The other day, I was talking with Rebecca Kahler-Reis, a good friend of mine who has been working with Early Intervention as an occupational therapist for more than 20 years. She told me that in the time she has been working, she has seen lots of changes in what parents do with their babies and toddlers--and they aren't good changes.
"There's so much I wish they knew," she said.
Okay, I said. Tell me, and I'll tell them. Here's what she wants you to know.
First of all, Rebecca says, babies need more tummy time. Yes, it's great that babies are sleeping on their backs--it makes a difference with preventing SIDS. But when they aren't sleeping, they should be on their tummies. She wishes that parents didn't put their babies in seats or baby carriers all the time.
"They need to be on the floor," she says.
They need to be on the floor, on a firm surface, for more than the 10 minutes many parents put them there. If they don't like it, she suggests starting with putting them on their bellies on the parent's chest or legs to get them used to the idea. You can make being on the floor more interesting by putting interesting stuff there.
Here are a few of Rebecca's suggestions for "interesting stuff": baby mirrors (babies love to look at themselves!), things they can hit and knock over (like soft blocks), or crinkly toys (bright colors are best).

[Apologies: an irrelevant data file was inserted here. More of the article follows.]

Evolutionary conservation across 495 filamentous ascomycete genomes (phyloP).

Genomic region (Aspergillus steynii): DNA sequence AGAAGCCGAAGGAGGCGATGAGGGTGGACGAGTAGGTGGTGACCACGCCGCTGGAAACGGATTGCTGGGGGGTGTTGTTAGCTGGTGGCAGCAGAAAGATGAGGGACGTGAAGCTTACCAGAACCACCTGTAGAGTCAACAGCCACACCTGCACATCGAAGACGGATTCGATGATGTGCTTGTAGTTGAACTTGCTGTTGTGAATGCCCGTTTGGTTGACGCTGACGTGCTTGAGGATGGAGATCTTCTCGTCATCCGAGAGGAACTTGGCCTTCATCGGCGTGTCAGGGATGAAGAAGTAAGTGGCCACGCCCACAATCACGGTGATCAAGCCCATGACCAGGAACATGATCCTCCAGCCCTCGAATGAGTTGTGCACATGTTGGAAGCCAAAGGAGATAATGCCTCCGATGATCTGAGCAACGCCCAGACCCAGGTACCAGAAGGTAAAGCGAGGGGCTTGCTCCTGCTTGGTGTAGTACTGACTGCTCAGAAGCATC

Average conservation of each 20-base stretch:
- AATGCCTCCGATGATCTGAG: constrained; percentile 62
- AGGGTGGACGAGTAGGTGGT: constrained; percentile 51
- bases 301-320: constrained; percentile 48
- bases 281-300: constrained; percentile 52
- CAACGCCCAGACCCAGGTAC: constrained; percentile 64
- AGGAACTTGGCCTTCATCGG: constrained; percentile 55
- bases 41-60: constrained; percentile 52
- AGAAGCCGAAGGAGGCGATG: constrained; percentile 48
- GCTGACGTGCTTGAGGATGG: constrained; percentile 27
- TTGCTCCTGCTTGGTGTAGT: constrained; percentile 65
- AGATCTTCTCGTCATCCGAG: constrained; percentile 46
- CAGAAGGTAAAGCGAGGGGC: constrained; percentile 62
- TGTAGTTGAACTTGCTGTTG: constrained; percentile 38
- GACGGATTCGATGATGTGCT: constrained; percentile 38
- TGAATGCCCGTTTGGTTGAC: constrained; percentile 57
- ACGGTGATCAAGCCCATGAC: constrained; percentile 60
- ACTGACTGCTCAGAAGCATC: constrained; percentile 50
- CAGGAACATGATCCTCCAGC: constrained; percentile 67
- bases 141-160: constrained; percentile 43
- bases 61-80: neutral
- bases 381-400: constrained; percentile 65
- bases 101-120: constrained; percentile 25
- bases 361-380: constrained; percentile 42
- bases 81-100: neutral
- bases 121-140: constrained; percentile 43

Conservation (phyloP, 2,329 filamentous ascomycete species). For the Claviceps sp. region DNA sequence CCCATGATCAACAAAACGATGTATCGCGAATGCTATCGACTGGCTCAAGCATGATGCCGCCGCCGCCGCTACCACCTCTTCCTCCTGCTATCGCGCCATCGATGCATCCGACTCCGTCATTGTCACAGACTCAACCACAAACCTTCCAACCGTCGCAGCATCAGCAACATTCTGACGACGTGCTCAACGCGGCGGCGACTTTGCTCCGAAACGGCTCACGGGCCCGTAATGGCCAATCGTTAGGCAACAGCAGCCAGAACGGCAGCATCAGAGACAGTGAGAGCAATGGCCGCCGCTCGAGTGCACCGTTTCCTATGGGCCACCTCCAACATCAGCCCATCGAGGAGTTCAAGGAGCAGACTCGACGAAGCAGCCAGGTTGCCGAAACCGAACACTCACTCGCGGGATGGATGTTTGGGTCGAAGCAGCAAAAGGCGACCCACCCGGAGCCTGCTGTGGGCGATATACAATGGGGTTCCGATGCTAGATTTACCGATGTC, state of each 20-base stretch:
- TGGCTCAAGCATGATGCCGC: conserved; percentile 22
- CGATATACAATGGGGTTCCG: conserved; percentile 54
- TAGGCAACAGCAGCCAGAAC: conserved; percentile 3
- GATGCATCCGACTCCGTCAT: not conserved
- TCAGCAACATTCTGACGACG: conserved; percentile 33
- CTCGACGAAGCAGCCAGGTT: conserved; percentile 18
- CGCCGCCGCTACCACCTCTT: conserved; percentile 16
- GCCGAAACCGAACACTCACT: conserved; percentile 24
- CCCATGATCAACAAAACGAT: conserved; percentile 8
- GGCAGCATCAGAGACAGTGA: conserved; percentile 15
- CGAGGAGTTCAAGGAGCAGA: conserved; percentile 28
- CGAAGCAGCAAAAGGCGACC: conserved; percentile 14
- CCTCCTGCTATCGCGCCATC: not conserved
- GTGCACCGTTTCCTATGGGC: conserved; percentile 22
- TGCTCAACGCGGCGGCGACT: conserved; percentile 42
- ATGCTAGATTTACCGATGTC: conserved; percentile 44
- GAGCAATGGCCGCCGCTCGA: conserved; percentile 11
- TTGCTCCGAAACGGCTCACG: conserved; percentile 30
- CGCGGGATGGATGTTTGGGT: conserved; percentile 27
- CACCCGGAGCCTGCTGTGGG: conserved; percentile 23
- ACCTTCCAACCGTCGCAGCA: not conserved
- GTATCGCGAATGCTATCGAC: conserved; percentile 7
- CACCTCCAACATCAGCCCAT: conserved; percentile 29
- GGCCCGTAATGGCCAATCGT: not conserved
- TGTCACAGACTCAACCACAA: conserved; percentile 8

Speaking of toys....Rebecca is concerned about all the gadgets marketed to parents these days, promising to help their child's development. She likes the simpler stuff so much better. Like linking rings--they are easy to grasp. She loves nesting cups. She loves containers in general--anything that children can put things inside. For example, with toddlers she loves to use old plastic spice containers; she has children put straws through the holes. The idea is to give them toys they can manipulate with their hands.
Like the spice containers, so much of what is great for development is stuff you find around the house--like other containers (Rebecca also mentioned cleaned-out moisturizer containers). Or shoe boxes and other boxes; Rebecca suggests covering them with pictures (like old calendar pictures taped on with packing tape) and letting kids stack them. She loves kitchen things, like pots and their lids. Babies can practice putting lids on the pots, put things inside the pots, bang on the pots and lids. Objects like these can be experienced in so many different ways, and that's what Rebecca says is important.
"Think temperature, texture, shape, sound and smell," she said. As they experience things in all these dimensions, they learn so many different things.
Rebecca is not a fan of walkers--and the physical therapists she works with feel the same way. "If a device is supporting you," she says, "you're not ready." Babies need to learn to roll, crawl and pull to stand. Not only are they building strength and coordination when they do, they are learning motor planning--and persistence and patience.
Technology, gadgets and the latest toys can be great--and some can be very useful. But when it comes to encouraging the development of babies and toddlers, old-fashioned is your best bet.
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